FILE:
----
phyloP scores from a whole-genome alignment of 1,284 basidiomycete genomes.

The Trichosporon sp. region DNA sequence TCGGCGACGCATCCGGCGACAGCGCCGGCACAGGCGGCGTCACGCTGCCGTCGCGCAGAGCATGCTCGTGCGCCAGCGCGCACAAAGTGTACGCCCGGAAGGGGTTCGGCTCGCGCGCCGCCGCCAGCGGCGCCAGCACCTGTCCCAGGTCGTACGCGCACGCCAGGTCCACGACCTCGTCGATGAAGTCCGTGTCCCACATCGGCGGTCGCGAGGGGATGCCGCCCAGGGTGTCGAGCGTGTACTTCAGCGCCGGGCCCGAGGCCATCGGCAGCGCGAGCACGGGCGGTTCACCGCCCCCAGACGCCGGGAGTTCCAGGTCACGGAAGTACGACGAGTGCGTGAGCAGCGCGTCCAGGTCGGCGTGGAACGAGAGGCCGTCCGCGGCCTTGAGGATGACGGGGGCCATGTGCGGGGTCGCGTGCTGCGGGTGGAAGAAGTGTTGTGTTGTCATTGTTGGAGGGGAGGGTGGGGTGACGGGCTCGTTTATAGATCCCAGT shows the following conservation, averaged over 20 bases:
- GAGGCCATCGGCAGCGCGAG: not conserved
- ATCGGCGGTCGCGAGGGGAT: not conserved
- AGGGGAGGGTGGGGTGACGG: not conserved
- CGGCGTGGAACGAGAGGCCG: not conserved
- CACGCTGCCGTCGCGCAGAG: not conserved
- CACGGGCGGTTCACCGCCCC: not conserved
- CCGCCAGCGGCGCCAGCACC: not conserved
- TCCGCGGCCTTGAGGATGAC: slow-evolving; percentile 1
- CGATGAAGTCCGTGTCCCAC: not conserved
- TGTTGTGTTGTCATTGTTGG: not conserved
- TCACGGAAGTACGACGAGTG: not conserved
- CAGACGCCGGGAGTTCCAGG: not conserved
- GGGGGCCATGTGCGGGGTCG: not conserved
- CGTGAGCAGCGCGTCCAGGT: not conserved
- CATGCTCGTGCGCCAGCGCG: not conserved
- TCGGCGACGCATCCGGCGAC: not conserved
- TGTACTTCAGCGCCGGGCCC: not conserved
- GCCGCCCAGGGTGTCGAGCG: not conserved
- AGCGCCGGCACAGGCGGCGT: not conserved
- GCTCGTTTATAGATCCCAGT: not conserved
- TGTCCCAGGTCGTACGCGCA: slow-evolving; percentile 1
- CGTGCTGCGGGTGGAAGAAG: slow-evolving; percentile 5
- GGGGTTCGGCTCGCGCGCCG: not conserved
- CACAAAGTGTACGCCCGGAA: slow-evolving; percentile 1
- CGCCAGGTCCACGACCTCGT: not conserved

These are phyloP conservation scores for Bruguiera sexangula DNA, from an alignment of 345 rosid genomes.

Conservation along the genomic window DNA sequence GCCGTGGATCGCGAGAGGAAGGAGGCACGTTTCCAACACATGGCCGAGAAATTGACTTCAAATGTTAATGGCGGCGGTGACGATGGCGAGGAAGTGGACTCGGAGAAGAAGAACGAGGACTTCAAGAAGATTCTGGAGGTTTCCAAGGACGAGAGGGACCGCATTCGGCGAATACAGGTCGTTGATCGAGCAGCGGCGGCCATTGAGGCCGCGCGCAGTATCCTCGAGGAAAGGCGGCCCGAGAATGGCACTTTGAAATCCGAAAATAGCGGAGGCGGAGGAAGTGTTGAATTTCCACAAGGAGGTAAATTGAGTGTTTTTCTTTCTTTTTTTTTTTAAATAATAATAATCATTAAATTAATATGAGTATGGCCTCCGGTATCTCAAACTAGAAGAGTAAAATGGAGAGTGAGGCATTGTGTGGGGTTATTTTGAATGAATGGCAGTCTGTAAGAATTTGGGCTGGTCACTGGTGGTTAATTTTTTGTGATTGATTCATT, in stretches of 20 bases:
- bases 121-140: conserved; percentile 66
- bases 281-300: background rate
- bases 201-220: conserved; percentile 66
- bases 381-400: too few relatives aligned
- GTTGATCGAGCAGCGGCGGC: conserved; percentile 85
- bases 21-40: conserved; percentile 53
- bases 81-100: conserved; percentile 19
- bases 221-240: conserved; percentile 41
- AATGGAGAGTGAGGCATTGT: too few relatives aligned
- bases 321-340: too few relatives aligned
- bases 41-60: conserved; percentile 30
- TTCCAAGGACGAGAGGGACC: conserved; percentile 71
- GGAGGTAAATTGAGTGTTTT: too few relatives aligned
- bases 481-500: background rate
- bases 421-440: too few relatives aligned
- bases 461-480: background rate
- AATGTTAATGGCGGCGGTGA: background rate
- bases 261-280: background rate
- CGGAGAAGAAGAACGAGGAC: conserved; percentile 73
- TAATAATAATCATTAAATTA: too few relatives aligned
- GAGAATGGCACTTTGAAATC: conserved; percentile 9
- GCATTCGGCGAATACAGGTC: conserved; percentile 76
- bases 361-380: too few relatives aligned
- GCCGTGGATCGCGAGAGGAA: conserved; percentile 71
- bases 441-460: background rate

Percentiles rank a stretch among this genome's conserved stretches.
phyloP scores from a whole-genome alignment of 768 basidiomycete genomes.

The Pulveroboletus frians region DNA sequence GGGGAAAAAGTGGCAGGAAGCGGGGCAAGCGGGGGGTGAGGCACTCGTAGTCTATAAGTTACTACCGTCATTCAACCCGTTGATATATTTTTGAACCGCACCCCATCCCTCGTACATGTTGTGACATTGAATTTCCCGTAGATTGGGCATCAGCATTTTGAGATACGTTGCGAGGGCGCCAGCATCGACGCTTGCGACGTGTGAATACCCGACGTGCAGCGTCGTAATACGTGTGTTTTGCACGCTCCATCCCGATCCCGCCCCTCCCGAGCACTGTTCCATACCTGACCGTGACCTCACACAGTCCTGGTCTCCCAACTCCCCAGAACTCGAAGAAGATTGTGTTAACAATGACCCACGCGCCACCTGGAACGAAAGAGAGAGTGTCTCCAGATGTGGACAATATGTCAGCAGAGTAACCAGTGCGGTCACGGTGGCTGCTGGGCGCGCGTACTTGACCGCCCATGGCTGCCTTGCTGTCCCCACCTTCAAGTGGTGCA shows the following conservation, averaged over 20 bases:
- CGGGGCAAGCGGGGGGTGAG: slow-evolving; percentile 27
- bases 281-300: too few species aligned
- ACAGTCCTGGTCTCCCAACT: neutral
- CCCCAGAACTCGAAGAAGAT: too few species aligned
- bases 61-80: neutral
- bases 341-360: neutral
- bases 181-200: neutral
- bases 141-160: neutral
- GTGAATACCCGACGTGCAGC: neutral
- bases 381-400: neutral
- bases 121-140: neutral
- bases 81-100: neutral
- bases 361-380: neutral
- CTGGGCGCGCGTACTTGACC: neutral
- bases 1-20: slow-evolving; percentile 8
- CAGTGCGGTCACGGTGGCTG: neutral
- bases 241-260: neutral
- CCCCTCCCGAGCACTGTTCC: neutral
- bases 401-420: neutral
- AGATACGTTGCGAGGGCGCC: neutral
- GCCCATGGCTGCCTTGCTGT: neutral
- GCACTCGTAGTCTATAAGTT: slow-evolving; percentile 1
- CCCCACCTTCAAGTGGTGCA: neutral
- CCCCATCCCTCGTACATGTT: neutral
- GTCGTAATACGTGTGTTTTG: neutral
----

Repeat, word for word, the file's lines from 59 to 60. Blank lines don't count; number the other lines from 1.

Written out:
- bases 281-300: too few species aligned
- ACAGTCCTGGTCTCCCAACT: neutral